To look at the same behaviorisms in a different light, the production and consumption of food can be analyzed. Fast food chains are not independent of the factory system, since its introduction, fast food companies have used the factory system to produce food cheaply and in turn to pay their employees at bottom dollar. In response, American’s went crazy, here was something cheap, and delicious, just ignore the fact that it’s processed food, that will come around. As a result today Americans are eating unhealthy and cheap food as opposed to getting the more healthy and organic foods with less chemicals and hormones. This could be easily solvable by demanding more of the “expensive hippy food,” but since there is less demand for these healthier foods they are higher on the cost scale, a cycle that very few people seem willing to break, thanks to the overall behaviorisms of the general American public. This demand even ultimately leads to the food in schools becoming a concern with childhood obesity and early onset diabetes; schools are allocating the cheapest meal plans, which happens to contain more preservatives and are made up of meals that are easier to throw together rather than are necessarily healthy. As if this problem could not get worse, go ahead and add in American’s abuse of television and the internet and you have the mixings for the current obesity epidemic with people choosing to partake in those forms of entertainment than do physical exercise. The further split in economic class among neighborhoods and cities has spurred this further into submission as parents are less willing to allow children to play outside without supervision and even encourage them to buy cheap school lunches. Also, staying on the theme of financial gains being a main motivator for companies, in order to sell more products, toxins such as fire retardants and pesticides are being applied to products, however they are going unexamined and carcinogens are therefore being exposed to children and the companies are fighting the movement to put a cap on those toxins because they would lose profits if their products were not “safe.” It’s an interesting country, this one. (Take Part, Christensen)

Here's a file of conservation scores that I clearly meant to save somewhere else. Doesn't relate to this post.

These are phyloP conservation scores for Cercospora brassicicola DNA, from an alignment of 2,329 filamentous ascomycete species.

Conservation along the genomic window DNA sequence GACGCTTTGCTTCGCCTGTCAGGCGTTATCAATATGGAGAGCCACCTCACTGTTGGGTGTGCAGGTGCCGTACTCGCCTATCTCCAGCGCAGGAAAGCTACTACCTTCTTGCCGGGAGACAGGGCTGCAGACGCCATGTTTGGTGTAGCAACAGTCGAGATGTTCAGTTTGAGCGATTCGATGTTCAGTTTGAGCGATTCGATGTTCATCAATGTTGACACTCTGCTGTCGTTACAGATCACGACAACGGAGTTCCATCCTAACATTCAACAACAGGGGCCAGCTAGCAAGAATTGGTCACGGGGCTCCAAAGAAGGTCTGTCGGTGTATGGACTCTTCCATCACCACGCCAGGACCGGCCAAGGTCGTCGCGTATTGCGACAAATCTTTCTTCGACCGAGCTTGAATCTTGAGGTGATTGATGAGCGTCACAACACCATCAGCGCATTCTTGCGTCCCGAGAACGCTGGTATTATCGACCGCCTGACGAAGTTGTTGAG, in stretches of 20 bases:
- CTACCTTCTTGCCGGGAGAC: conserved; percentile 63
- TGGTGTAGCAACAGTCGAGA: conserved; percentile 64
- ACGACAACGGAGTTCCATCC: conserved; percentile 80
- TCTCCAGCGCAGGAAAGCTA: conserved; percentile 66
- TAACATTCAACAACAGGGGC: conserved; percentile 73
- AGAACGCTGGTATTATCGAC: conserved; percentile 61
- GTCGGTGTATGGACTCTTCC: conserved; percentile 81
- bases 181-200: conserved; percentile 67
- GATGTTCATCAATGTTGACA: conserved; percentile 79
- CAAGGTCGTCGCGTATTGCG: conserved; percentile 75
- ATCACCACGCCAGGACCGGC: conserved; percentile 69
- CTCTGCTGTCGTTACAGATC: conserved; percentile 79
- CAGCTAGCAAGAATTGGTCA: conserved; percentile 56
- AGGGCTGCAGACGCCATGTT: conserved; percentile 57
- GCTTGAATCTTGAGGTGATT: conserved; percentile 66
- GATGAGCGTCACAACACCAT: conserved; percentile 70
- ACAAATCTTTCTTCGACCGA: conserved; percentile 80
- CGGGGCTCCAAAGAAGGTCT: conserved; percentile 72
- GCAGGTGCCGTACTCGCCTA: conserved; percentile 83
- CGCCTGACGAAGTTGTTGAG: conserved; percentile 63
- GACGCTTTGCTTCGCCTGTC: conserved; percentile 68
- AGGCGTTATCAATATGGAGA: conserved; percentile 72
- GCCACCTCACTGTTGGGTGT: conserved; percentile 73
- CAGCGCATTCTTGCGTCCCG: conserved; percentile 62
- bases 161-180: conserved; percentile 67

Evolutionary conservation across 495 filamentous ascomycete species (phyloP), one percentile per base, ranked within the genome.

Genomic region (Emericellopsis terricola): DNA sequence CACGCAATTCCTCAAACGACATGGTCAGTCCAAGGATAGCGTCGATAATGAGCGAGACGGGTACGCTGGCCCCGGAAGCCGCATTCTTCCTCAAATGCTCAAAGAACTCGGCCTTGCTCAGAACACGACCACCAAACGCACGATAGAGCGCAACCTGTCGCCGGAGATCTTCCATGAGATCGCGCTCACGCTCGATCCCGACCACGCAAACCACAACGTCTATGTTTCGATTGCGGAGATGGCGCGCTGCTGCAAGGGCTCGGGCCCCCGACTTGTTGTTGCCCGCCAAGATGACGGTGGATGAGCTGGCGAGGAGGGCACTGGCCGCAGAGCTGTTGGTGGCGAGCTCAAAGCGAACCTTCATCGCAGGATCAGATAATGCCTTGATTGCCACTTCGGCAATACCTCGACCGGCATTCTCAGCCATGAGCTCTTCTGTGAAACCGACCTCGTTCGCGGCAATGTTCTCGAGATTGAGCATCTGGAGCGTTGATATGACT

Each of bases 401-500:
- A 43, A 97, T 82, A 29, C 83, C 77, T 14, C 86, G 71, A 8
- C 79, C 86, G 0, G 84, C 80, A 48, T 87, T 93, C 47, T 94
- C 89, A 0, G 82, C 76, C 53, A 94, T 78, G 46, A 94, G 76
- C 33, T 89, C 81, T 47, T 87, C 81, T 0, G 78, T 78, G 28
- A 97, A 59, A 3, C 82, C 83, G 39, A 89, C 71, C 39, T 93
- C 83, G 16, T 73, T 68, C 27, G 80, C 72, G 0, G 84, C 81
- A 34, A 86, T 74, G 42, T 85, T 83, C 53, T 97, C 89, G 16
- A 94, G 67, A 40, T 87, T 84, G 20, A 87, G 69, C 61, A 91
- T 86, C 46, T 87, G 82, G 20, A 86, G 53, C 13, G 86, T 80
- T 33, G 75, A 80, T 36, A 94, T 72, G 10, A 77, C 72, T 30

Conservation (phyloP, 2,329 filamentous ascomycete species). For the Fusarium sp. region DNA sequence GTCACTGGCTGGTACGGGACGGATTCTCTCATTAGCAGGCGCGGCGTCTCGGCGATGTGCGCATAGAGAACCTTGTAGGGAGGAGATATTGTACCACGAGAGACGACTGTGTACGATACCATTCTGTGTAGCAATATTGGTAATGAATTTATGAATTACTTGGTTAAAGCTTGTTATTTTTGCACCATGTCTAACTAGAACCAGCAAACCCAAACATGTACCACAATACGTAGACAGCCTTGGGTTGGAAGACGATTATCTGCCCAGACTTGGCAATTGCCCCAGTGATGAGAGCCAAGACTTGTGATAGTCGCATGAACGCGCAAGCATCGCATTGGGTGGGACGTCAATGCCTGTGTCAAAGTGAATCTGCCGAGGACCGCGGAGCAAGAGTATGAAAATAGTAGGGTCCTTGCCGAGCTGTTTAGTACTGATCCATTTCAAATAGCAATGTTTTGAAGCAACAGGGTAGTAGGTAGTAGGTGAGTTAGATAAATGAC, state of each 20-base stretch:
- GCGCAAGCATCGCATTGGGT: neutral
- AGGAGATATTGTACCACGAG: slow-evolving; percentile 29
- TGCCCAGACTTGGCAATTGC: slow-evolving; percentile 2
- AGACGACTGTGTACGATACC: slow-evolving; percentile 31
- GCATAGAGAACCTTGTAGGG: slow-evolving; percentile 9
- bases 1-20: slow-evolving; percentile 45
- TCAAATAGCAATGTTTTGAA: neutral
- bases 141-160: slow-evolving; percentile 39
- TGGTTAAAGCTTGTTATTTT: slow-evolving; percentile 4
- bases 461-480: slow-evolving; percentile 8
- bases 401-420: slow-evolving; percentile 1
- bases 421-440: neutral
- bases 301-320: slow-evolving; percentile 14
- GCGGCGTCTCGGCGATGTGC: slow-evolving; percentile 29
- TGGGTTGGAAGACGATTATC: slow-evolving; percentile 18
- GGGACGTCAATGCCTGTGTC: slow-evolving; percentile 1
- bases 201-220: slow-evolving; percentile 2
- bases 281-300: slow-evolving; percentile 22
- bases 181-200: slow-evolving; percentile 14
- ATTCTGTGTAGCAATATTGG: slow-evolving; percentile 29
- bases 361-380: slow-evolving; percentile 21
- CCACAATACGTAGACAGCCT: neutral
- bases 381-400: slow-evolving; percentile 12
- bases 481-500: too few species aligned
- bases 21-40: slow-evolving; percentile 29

To summarize, American culture and how American’s depend on systems like depletable energy, factory farming, and harmful products in general based on their cheap cost is causing Americans’ the loss of health and ultimately a sustainable environment. While these behaviors are a great contributing factor to the sustainability problems that are occurring in America, there are a number of movements of activism popping up that are raising awareness. For example, especially on college campuses are activism against factory farming through the use of local markets, and in affected areas activism against fracking. For the general public, documentaries have become an extremely popular form of media, most times even a free source, for information and their corresponding websites make activism even more accessible. Hopefully, in turn, these projects will change the mindset of Americans and make the American culture a more sustainable and healthy one.

Works Cited
Christensen, Jen. “Schools struggle to feed kids healthy food.” CNN Health. 29 September 2010. Web. 27 October 2012. <http://www.cnn.com/2010/HEALTH/09/29/school.food.investigation/index.html>
"culture." Merriam-Webster.com. Merriam-Webster, 2011. Web. 27 October 2012. <http://www.merriam-webster.com/dictionary/culture>

“Energy Statistics>Usage per person (most recent) by country.” Nationmaster.com, 2000. IEA, Energy Balances of OECD Countries 1999-2000, Paris, 2001. Web. 27 October 2012. <http://www.nationmaster.com/graph/ene_usa_per_per-energy-usage-per-person>

“Food, Inc.” Take Part. 2008-2012. Web. 27 October 2012. <http://www.takepart.com/foodinc>

Groves, Jason. “The gangs dumping your recycling in the Third World: Why that effort separating your rubbish may be a waste of time.” Daily Mail; United Kingdom. 18 February 2011. Web. 27 October 2012. <http://www.dailymail.co.uk/news/article-1358450/The-gangs-dumping-recycling-Third-World-All-effort-separating-rubbish-waste-time.html>
Hindle, Tim. “Planned Obsolescence.” Guide to Management Ideas and Gurus. The Economist. 23 March 2009. Web. 27 October 2012. <http://www.economist.com/node/13354332>
West-Lowry, Emily. “American Culture Conundrum—The Problem with Buying Cheap Stuff.” 01 September 2012. Web. 27 October 2012. <http://www.emilywestlowry.com/2012/09/american-culture-conundrum-problem-with.html>